When Henry David Thoreau struck out for Walden Pond, he embraced a radically simple life — free of work and people and society’s expectations. So much so that when he’d venture into town, he would see farmers walking around, their shoulders hunched and tired, and rather than think of their lifestyles as idyllic and natural, he’d see them as anything but:
"But men labor under a mistake. The better part of the man is soon plowed into the soil for compost. By a seeming fate, commonly called necessity, they are employed, as it says in an old book, laying up treasures which moth and rust will corrupt and thieves break through and steal. It is a fool's life, as they will find when they get to the end of it, if not before.”
It’s a bleak picture of the endless work it takes to sustain something of value in this world. But the part that Thoreau cynically chalked up to some legal and financial obligation on the part of the farmers, was also mixed with the very passion and connectedness those farmers felt to the land, their families, and their legacy that Thoreau was so desperately in search of himself.
I’ve worked with a lot of breweries. Big ones, little ones, some with clear plans and others stumbling forward every day. And one thing I’ve learned is that no matter how many people help build a brewery, there’s always one person who walks around with the whole thing in their head every day. It weighs on them almost every minute of the day as they continuously contemplate the future of their endeavor, and the great responsibility they feel for all involved.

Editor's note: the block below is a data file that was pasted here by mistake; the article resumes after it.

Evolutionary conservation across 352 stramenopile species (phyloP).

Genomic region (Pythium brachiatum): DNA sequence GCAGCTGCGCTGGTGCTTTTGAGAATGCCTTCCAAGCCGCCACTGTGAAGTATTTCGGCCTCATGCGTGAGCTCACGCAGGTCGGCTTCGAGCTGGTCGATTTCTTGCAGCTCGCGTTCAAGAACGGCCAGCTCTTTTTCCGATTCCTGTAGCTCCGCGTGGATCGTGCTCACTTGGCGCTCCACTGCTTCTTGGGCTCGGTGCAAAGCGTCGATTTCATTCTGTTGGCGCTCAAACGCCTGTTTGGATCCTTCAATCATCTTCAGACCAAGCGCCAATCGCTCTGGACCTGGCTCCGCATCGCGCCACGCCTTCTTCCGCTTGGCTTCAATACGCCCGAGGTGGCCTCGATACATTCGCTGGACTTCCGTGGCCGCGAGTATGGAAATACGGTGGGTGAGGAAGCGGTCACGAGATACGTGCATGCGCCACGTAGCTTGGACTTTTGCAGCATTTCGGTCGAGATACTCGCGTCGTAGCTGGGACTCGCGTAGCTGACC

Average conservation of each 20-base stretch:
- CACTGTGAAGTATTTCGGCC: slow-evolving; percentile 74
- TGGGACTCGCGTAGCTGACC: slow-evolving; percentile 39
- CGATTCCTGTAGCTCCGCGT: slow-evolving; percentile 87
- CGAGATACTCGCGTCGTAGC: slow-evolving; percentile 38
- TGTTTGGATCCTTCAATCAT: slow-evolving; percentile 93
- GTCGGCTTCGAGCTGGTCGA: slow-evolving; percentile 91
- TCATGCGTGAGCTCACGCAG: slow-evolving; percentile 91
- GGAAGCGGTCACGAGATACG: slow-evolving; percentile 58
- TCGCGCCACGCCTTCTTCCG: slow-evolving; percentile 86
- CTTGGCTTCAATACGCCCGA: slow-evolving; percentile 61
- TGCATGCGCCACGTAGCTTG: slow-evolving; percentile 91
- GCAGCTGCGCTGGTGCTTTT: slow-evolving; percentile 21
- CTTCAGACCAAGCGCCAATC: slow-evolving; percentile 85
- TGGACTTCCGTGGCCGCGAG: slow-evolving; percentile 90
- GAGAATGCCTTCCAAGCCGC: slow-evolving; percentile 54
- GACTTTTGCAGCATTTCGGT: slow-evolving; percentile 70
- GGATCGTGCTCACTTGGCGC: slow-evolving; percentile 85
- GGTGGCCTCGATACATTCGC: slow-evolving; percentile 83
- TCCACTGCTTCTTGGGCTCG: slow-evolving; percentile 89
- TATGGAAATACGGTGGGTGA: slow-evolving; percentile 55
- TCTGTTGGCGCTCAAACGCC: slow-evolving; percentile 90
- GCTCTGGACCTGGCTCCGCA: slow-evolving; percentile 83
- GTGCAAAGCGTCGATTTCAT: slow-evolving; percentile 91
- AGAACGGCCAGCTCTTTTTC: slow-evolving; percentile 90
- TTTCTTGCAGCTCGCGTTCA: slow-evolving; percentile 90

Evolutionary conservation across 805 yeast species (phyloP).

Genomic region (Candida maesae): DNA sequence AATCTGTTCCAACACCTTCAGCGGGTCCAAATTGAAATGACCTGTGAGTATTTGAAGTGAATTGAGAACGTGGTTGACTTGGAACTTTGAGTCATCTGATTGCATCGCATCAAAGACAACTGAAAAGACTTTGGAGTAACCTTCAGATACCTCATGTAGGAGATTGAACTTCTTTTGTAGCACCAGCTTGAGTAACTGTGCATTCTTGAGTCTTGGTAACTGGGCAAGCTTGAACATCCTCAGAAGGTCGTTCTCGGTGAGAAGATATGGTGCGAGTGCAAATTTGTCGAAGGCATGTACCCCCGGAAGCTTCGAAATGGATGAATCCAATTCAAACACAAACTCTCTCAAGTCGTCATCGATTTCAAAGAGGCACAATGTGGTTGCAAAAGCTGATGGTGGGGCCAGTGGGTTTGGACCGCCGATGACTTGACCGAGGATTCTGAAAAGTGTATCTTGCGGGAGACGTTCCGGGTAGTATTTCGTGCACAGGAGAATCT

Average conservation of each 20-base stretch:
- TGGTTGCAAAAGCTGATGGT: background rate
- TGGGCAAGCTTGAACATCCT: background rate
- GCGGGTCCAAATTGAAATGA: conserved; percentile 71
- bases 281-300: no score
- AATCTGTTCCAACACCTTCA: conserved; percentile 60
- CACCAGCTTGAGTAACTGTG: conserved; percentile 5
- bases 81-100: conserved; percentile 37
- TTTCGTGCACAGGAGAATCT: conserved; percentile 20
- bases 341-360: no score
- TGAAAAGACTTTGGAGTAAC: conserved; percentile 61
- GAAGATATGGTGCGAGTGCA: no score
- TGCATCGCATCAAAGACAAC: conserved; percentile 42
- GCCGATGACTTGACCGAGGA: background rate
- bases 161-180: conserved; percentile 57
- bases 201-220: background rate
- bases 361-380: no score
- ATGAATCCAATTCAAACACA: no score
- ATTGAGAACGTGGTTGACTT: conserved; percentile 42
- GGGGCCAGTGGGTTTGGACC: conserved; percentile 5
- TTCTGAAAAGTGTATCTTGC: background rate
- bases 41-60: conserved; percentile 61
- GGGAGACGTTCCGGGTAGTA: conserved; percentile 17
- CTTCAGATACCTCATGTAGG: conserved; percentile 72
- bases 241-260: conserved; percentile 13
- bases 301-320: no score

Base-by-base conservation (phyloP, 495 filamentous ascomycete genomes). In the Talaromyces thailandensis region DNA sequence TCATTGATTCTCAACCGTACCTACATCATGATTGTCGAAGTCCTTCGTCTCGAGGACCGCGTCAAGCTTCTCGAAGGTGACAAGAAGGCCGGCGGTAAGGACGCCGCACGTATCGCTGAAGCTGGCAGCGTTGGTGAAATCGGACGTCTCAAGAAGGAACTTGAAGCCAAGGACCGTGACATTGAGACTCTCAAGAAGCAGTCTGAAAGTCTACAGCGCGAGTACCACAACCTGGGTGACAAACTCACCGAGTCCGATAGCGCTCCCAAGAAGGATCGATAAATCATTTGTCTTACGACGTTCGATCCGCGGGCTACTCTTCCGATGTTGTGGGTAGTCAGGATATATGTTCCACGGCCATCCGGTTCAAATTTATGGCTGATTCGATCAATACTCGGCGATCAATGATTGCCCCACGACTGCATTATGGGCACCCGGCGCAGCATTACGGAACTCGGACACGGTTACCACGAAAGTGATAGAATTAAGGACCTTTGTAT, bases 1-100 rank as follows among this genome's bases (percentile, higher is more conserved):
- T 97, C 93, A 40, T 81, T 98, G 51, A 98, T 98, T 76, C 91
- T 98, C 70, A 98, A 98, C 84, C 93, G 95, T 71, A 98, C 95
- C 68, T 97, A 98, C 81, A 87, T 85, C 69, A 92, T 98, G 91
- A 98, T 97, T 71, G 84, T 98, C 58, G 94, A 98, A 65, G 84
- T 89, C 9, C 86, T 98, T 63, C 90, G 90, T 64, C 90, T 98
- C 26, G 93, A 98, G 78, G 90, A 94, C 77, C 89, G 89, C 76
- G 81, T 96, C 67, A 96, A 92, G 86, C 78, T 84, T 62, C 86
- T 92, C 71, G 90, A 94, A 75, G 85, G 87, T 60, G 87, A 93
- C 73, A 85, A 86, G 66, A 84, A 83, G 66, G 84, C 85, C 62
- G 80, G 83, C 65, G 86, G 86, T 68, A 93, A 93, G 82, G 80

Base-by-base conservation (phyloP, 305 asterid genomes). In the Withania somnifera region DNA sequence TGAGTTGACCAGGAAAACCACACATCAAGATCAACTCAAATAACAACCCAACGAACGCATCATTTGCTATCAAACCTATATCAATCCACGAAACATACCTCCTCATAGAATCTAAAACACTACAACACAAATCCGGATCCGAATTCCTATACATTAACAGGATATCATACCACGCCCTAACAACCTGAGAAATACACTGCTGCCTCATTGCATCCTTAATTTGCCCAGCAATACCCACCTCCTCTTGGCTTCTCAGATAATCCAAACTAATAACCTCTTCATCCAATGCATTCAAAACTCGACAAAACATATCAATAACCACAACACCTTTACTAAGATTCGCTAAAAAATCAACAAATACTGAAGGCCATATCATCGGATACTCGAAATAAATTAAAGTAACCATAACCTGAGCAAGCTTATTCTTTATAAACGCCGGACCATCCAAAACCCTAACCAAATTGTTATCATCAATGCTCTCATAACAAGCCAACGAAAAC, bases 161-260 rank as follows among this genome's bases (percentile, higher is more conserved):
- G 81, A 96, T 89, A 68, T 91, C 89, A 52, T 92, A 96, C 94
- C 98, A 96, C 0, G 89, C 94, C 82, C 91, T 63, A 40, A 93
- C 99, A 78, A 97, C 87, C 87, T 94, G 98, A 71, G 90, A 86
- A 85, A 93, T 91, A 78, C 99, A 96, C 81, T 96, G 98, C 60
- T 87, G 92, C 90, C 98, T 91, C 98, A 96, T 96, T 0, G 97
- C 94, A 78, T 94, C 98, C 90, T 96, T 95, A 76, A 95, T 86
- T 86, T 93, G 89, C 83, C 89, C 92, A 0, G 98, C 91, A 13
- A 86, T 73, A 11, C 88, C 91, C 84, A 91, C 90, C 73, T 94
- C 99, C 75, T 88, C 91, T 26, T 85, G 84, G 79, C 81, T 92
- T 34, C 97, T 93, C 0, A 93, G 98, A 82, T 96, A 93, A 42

Andres Araya is one of those brewery owners. He’s a quiet, almost brooding character in Chicago’s brewing scene — much loved by those that know him, but not often found at events or in the press — until the legal battles over 5 Rabbit’s ownership hit the papers a couple of years ago. At the time, most beer drinkers in Chicago identified the brewery with Randy Mosher, an icon in craft brewing and one of the creative forces behind their early graphic design and adventurous recipes. But Randy was only a small part of how 5 Rabbit got started — and he had almost nothing to do with the real challenge this brewery had starting up: Andres’ and Isaac Showaki’s crumbling partnership.
From the moment they split, Andres was left with a struggling brewery and a storyline that was mixed up, misconstrued, and misrepresented in almost every way imaginable. Rather than add to the noise of the fallout, he decided to keep his head down, focus on building the brewery, and put together the team he felt could deliver on the vision he and his wife, Mila, had laid out three years ago in Mexico — to become the first Latin-inspired brewery in the US.
Today, Andres agreed to sit down for some Critical Drinking at Sheffield’s Bar in Chicago, to hopefully lay down some of the burdens he’s been carrying, and talk about how he’s finally finding the momentum that 5 Rabbit had just three long years ago as one of Chicago’s best and brightest breweries.